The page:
Bradford Parkinson bigraphy, stories - Systems engineer

Bradford Parkinson : biography

February 16, 1935 -

Bradford Parkinson (February 16, 1935) is an American engineer and inventor, and United States Air Force colonel best known as the father of the Global Positioning System (along with Roger L. Easton and Ivan A. Getting).

He attended the United States Naval Academy, graduating in 1957, but decided to join the Air Force because of its superior educational opportunities. Parkinson then attended the Massachusetts Institute of Technology for his M.S. in Aeronautics, graduating in 1961.

After several years in the Air Force, he entered a Ph. D. program at Stanford University, graduating in 1966. In 1973 he became manager of the NAVSTAR GPS development program, where he remained until 1978 when he retired from the Air Force. In 1984, Parkinson became a professor at Stanford University, where today he is a professor emeritus.

In 2003 he shared the Draper Prize with Ivan A. Getting for his contributions to the invention of the Global Positioning System. In 2004 he was inducted into the National Inventors Hall of Fame. Today Parkinson lives in San Luis Obispo, California near his six children and five grandchildren.


Parkinson, U.S. Patent 5,726,659, “Multipath calibration in GPS pseudorange measurements” Parkinson, U.S. Patent 6,434,462, “GPS control of a tractor-towed implement" Parkinson, U.S. Patent 6,732,024, “Method and apparatus for vehicle control, navigation and positioning" Parkinson, U.S. Patent 6,052,647, “Method and system for automatic control of vehicles based on carrier phase differential GPS" Parkinson, U.S. Patent 6,373,432, "System using leo satellites for centimeter-level navigation" Parkinson, U.S. Patent 5,572,218, "System and method for generating precise position determinations" - for which Parkinson was inducted into the Inventors Hall of Fame in 2004 Parkinson, U.S. Patent RE37,256, "System and method for generating precise position determinations"


Historical context

Beginning with the Sputnik launch in 1957, there was an awareness in the aeronautical and military communities that some type of satellite-based navigation system was technically feasible – and even likely, in some form. The United States Navy experimented with the technology early on, launching a network of navigational satellites named Transit in 1960. TRANSIT was mainly used for tracking ICBMs on submarines, and was limited to two dimensions. In addition, the accuracy was limited to two miles, which, at that time, was considered to be near the theoretical limit of the technology.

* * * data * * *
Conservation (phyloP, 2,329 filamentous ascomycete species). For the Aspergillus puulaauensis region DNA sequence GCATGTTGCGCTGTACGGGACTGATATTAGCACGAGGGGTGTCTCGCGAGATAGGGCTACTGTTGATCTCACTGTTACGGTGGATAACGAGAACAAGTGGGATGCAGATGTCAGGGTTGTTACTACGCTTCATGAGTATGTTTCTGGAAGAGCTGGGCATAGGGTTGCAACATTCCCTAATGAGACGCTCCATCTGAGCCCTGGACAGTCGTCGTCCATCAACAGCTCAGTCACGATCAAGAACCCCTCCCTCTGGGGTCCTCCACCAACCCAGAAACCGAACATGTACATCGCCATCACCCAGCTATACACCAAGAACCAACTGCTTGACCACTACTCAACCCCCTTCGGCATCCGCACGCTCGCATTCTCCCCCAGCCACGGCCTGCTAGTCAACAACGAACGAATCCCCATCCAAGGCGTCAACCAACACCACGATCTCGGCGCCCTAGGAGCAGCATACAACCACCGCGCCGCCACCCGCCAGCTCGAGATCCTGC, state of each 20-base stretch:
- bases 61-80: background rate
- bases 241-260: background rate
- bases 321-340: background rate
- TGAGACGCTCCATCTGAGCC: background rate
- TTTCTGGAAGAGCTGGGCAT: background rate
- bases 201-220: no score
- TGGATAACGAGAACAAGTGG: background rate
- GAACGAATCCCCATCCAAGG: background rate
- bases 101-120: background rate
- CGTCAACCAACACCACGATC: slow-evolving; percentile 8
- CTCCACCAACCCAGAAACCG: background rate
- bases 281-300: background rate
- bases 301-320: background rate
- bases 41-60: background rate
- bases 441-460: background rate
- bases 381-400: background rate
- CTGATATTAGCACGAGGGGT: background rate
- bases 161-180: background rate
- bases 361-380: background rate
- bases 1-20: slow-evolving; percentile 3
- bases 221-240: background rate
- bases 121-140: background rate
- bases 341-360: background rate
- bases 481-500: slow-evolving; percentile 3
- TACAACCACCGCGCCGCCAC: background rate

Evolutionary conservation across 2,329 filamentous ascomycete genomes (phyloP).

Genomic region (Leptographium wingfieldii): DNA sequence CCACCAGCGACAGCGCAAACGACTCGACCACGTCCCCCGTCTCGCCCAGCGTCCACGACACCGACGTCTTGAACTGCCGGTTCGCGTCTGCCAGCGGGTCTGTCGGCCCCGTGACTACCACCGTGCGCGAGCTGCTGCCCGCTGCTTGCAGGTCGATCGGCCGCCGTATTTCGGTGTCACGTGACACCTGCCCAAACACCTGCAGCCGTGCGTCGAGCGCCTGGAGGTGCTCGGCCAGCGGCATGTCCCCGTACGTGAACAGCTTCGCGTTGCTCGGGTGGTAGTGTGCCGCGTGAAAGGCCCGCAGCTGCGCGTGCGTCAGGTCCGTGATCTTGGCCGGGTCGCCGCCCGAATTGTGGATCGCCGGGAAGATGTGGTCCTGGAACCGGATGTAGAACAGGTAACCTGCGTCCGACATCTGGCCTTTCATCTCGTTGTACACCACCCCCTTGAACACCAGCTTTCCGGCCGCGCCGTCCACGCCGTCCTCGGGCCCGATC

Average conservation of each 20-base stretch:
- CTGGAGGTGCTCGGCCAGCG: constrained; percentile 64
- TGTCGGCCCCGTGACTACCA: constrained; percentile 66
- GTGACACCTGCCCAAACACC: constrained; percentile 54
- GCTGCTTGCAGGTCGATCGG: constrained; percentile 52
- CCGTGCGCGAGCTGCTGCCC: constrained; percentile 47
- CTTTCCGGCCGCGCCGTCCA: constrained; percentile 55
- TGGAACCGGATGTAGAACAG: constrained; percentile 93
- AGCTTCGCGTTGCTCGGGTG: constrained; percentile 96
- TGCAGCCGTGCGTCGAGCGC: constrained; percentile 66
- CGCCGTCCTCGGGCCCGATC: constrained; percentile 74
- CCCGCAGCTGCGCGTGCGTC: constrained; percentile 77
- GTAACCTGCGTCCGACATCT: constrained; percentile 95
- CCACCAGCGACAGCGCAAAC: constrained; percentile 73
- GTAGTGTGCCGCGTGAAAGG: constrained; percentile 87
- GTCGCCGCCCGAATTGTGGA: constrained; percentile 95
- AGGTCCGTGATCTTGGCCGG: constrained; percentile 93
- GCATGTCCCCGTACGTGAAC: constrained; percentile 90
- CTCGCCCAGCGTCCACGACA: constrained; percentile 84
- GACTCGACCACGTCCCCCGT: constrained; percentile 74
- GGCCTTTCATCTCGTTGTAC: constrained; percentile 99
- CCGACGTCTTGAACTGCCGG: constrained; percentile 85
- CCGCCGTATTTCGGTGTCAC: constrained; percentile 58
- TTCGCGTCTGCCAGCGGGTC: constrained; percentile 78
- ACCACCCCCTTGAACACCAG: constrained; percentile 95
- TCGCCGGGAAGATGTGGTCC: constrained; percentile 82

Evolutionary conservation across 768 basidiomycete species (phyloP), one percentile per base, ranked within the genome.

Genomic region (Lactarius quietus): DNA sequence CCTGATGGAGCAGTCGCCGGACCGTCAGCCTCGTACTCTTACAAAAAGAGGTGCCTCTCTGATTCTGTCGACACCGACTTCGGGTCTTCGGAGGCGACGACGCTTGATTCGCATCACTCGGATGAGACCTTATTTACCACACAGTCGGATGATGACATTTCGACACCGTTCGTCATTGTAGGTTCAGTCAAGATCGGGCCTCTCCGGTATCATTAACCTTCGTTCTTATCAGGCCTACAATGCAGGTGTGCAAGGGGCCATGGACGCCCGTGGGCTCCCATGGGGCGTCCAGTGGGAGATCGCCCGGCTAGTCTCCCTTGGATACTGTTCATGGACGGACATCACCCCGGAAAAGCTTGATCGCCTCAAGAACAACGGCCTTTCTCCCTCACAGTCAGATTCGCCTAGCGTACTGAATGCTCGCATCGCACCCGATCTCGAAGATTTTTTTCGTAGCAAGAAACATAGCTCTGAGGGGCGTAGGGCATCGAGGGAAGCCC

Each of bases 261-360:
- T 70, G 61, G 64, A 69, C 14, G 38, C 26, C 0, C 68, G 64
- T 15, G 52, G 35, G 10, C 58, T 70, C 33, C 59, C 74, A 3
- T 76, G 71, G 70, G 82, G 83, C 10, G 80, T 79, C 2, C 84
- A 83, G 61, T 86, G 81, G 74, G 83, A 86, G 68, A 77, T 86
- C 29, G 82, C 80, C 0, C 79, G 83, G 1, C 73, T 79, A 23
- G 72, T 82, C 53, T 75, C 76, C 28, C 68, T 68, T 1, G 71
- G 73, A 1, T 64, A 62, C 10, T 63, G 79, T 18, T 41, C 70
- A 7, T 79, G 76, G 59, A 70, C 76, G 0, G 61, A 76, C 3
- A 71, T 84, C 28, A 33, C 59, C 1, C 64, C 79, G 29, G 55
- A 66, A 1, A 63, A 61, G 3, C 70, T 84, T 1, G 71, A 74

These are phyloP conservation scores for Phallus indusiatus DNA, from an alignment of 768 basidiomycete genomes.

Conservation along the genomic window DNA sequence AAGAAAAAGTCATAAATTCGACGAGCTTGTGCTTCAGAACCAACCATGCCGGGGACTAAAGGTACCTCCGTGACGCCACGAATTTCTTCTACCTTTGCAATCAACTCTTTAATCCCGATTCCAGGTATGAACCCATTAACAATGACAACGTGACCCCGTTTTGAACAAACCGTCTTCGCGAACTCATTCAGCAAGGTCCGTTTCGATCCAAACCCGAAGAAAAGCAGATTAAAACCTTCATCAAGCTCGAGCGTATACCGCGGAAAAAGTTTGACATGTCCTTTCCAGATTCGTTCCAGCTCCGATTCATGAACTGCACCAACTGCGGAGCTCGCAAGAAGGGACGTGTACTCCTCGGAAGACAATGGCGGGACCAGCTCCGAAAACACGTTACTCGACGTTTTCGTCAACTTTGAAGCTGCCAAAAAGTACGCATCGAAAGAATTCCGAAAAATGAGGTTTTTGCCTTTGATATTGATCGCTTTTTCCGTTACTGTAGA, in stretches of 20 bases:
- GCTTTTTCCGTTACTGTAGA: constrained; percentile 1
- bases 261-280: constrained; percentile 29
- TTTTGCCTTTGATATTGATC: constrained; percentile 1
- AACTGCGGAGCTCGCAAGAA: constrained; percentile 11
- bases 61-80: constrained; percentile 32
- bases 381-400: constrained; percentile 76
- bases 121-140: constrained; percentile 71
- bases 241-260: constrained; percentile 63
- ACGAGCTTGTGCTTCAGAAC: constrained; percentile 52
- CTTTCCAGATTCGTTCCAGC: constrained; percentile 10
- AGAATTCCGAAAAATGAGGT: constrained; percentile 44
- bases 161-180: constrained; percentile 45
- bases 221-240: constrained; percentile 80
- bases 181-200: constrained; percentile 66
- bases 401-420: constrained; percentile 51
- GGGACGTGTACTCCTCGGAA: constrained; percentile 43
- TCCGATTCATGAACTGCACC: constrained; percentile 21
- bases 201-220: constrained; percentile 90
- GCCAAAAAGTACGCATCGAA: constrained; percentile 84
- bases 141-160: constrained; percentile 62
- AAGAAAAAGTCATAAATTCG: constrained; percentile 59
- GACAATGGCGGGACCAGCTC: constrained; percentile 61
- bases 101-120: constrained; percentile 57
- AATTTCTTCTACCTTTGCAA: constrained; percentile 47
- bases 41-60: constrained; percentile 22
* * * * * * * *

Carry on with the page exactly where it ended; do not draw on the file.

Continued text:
Throughout the 1960s work continued on navigational satellites. Several additional projects were launched at a variety of different organizations, including the Aerospace Corporation, a non-profit R&D laboratory in the United States, the Applied Physics Laboratory, and the Naval Surface Weapons Center. However, each organization operated independently, and, given the potential military significance of the technology, a certain amount of secrecy marked the projects. In addition, the early results of high-accuracy testing were not entirely encouraging. Indeed, the Pentagon was publicly skeptical of satellite-based navigation systems, as they believed the accuracy would always be too poor to be of substantial value.

Reception and impact

Though initially viewed with skepticism, GPS has become a ubiquitous and life-changing technology. It is critical to the military operations of both the United States and many foreign countries, providing navigational information to everything from ground infantry units to guided missiles. In addition, GPS has been incorporated into a broad range of civilian applications. Most current cell phones, for example, include receivers, enabling block-by-block directions for pedestrians and drivers alike. Civilian airplanes have also incorporated GPS receivers, providing another component in airplanes' sophisticated navigational systems. Indeed, with the help of GPS, airplanes are now capable of performing landings on autopilot, and doing so with better precision and safety than human pilots.

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